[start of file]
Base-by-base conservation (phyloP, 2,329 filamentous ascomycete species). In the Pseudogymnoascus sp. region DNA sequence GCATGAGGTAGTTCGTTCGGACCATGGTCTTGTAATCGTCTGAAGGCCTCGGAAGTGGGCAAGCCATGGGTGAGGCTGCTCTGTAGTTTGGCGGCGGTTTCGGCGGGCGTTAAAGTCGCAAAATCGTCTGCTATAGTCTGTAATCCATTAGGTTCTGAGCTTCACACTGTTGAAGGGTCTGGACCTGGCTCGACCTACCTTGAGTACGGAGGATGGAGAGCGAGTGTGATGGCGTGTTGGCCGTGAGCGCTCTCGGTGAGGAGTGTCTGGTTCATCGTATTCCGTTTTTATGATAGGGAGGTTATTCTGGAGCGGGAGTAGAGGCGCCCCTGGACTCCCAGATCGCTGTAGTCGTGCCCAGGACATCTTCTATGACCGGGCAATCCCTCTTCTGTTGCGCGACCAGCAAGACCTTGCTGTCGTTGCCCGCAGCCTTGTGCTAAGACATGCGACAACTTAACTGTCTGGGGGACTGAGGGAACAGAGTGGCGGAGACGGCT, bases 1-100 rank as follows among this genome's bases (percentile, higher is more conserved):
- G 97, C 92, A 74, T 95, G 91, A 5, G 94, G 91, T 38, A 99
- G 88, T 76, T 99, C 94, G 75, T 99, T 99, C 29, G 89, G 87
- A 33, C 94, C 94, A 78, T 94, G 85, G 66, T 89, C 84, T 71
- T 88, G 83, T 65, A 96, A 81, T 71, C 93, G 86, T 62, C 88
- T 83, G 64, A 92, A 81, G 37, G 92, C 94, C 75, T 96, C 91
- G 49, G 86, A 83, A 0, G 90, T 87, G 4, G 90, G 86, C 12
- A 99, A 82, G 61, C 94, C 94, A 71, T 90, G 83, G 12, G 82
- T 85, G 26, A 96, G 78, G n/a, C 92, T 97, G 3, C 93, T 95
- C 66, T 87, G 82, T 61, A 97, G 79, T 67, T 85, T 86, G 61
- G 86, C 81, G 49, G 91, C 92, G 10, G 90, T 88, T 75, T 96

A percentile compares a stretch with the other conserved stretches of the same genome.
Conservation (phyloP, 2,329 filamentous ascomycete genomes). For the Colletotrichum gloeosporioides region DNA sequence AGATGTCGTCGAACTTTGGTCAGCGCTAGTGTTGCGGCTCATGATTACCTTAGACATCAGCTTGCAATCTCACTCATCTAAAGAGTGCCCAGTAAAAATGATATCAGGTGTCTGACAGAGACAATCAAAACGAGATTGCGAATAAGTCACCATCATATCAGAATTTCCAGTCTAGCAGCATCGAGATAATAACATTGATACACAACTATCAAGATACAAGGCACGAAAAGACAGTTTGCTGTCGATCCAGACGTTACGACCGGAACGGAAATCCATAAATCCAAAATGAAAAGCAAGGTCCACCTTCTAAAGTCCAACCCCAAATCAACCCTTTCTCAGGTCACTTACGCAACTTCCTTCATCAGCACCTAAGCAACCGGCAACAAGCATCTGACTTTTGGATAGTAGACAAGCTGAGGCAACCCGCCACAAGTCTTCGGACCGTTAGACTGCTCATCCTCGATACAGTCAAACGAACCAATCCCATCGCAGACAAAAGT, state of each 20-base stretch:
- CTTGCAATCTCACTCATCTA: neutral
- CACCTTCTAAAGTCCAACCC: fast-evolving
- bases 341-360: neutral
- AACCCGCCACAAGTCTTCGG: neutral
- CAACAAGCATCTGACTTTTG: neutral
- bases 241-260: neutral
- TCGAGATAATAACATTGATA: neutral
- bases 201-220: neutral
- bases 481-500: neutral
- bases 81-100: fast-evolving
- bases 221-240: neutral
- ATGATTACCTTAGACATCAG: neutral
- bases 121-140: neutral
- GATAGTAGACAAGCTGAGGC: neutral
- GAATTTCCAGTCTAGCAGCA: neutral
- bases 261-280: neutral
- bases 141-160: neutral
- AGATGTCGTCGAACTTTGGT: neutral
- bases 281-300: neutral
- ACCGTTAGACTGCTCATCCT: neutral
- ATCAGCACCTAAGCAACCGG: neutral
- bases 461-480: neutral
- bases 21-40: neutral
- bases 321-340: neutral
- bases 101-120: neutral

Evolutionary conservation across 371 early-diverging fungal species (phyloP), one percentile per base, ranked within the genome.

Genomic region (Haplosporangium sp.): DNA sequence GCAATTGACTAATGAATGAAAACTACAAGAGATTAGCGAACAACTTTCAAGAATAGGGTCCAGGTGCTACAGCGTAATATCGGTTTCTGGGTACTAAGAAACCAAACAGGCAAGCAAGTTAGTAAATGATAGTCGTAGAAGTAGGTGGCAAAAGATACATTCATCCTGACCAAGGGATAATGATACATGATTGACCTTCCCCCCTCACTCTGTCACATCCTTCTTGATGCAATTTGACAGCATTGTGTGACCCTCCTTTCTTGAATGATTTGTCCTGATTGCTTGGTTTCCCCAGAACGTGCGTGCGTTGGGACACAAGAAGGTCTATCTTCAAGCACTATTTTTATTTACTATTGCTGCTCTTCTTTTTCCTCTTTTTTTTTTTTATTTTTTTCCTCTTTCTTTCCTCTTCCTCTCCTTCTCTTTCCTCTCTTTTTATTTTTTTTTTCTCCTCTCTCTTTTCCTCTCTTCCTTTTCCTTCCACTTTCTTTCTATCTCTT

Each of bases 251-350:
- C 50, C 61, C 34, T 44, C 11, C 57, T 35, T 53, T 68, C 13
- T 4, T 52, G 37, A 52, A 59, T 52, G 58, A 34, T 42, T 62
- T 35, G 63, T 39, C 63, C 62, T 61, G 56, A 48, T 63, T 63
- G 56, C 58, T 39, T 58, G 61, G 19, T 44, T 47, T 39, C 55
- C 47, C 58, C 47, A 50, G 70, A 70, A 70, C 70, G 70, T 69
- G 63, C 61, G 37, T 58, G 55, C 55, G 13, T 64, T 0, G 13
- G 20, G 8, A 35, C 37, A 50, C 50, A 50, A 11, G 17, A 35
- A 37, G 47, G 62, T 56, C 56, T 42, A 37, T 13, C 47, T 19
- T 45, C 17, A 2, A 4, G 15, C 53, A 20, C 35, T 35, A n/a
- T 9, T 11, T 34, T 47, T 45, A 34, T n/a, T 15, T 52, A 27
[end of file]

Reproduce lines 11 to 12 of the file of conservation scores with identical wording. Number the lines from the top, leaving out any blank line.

- G 86, C 81, G 49, G 91, C 92, G 10, G 90, T 88, T 75, T 96

A percentile compares a stretch with the other conserved stretches of the same genome.